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Although we all need stress in our lives to remain motivated, sustained periods of excess stress can lead to problems. The combined stressors of university and a busy life places demands on our personal resources. When the perceived demands of a task outweigh the perceived resources to deal with it our stress level rises and we may become anxious, fatigued and pre-occupied with a fear of failure.
Any number of factors may be leading to a higher level of stress. Ask yourself if any of the following are true for you.
All of these factors either reduce our level of perceived resources for coping with demands or increase the level of demands on us.
The feeling of being overwhelmed is different than simply feeling under stress. It is often accompanied by a perception of being powerless to change a situation and feeling 'frozen' in terms of being able to act. Even when things seem to be overwhelming for us, there are quite a few things you can do to reduce the stress a few notches and help you to cope.
Don't expect to write the perfect essay, to be the perfect parent or partner. Remind yourself that you are doing what you can with the things you can control. Allow yourself to make some errors and ask for help from tutors, lecturers, friends or family. Being realistic with yourself will help you to be clear and set limits with others.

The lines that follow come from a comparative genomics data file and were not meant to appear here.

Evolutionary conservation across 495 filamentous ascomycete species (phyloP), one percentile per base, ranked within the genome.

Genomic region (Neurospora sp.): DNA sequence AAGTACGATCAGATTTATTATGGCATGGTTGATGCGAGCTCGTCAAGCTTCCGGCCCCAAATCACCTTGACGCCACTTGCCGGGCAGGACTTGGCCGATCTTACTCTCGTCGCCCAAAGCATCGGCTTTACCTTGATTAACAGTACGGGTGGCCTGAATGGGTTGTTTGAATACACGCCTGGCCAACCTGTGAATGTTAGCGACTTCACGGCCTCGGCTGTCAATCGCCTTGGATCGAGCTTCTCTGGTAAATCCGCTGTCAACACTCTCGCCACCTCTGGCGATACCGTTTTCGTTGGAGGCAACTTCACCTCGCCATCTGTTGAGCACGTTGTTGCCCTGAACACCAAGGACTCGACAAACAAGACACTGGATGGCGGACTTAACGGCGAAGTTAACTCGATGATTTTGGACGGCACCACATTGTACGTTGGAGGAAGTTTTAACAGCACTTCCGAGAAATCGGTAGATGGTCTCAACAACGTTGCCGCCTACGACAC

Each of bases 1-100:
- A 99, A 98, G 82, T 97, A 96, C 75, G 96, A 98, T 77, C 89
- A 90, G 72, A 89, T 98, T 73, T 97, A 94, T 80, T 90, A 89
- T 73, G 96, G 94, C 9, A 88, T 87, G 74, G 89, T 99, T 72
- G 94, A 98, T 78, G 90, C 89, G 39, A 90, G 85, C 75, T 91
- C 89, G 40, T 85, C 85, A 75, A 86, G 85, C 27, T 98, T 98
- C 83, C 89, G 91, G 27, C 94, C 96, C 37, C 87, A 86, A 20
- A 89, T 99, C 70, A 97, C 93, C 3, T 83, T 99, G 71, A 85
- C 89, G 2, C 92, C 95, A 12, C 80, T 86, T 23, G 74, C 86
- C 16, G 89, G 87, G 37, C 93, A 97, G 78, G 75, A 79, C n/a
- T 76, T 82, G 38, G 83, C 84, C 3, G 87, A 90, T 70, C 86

Once you are clear on your goal, ask yourself which part of the problem you do have control over, which part you don't and which part you can get help with. Focus your energy on what you can change and ask for clarification or support where it is possible to do so.
Sometimes when we see a demand as very important, we see only the big picture which can make us feel very small or we think we are not up to the task. Try taking a 'salami' approach and 'slice' the problem into clear specific tasks. This will help you plan your time and plot your progress.
You may be simply attempting too much. Reduce your commitments where you can and prioritise only your most important tasks.
No one is perfect when it comes to this point but even fairly short periods of neglecting your health will lead to exhaustion when stressed. You need to eat regularly and get adequate (6-8 hrs) sleep. Exercise and regular short breaks will also help boost your energy levels.
Remember, there are trained counsellors available through Student Life. If you are finding ongoing difficulty sleeping, are having recurring negative thoughts or experiencing teary-ness or emotional upset, it is wise to speak to a professional.
Make an appointment with a Counsellor at Deakin